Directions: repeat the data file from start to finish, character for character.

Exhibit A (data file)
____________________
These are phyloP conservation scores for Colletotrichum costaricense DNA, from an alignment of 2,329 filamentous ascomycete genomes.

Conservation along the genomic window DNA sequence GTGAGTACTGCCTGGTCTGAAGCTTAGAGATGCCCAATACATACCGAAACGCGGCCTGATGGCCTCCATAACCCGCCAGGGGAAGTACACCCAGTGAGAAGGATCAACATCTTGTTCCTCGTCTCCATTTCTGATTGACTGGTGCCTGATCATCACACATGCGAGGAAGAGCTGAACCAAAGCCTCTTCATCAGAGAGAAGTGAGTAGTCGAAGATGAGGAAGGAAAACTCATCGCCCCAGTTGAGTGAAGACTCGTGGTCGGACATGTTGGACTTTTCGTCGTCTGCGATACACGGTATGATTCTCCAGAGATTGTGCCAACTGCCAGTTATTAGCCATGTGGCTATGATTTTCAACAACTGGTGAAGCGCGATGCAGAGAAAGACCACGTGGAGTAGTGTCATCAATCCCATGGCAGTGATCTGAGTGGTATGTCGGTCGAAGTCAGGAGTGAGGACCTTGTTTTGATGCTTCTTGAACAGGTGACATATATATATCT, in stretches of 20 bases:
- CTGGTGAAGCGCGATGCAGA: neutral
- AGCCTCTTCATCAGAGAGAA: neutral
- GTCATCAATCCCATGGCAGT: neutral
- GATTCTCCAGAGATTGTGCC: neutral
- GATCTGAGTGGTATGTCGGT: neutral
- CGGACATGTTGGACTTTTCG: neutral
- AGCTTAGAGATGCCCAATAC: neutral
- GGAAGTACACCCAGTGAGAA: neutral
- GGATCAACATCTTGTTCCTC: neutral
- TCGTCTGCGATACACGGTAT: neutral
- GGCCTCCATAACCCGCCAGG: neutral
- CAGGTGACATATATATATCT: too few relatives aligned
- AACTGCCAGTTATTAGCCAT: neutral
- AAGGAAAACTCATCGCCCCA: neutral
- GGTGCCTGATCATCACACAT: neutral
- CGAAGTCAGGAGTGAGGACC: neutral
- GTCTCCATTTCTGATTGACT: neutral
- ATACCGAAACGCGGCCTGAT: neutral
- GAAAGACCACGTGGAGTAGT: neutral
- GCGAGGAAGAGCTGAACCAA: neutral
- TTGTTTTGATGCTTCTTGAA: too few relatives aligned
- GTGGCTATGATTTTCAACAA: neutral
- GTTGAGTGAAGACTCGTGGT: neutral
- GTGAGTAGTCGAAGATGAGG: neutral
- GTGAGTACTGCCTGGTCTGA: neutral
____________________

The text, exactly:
These are phyloP conservation scores for Colletotrichum costaricense DNA, from an alignment of 2,329 filamentous ascomycete genomes.

Conservation along the genomic window DNA sequence GTGAGTACTGCCTGGTCTGAAGCTTAGAGATGCCCAATACATACCGAAACGCGGCCTGATGGCCTCCATAACCCGCCAGGGGAAGTACACCCAGTGAGAAGGATCAACATCTTGTTCCTCGTCTCCATTTCTGATTGACTGGTGCCTGATCATCACACATGCGAGGAAGAGCTGAACCAAAGCCTCTTCATCAGAGAGAAGTGAGTAGTCGAAGATGAGGAAGGAAAACTCATCGCCCCAGTTGAGTGAAGACTCGTGGTCGGACATGTTGGACTTTTCGTCGTCTGCGATACACGGTATGATTCTCCAGAGATTGTGCCAACTGCCAGTTATTAGCCATGTGGCTATGATTTTCAACAACTGGTGAAGCGCGATGCAGAGAAAGACCACGTGGAGTAGTGTCATCAATCCCATGGCAGTGATCTGAGTGGTATGTCGGTCGAAGTCAGGAGTGAGGACCTTGTTTTGATGCTTCTTGAACAGGTGACATATATATATCT, in stretches of 20 bases:
- CTGGTGAAGCGCGATGCAGA: neutral
- AGCCTCTTCATCAGAGAGAA: neutral
- GTCATCAATCCCATGGCAGT: neutral
- GATTCTCCAGAGATTGTGCC: neutral
- GATCTGAGTGGTATGTCGGT: neutral
- CGGACATGTTGGACTTTTCG: neutral
- AGCTTAGAGATGCCCAATAC: neutral
- GGAAGTACACCCAGTGAGAA: neutral
- GGATCAACATCTTGTTCCTC: neutral
- TCGTCTGCGATACACGGTAT: neutral
- GGCCTCCATAACCCGCCAGG: neutral
- CAGGTGACATATATATATCT: too few relatives aligned
- AACTGCCAGTTATTAGCCAT: neutral
- AAGGAAAACTCATCGCCCCA: neutral
- GGTGCCTGATCATCACACAT: neutral
- CGAAGTCAGGAGTGAGGACC: neutral
- GTCTCCATTTCTGATTGACT: neutral
- ATACCGAAACGCGGCCTGAT: neutral
- GAAAGACCACGTGGAGTAGT: neutral
- GCGAGGAAGAGCTGAACCAA: neutral
- TTGTTTTGATGCTTCTTGAA: too few relatives aligned
- GTGGCTATGATTTTCAACAA: neutral
- GTTGAGTGAAGACTCGTGGT: neutral
- GTGAGTAGTCGAAGATGAGG: neutral
- GTGAGTACTGCCTGGTCTGA: neutral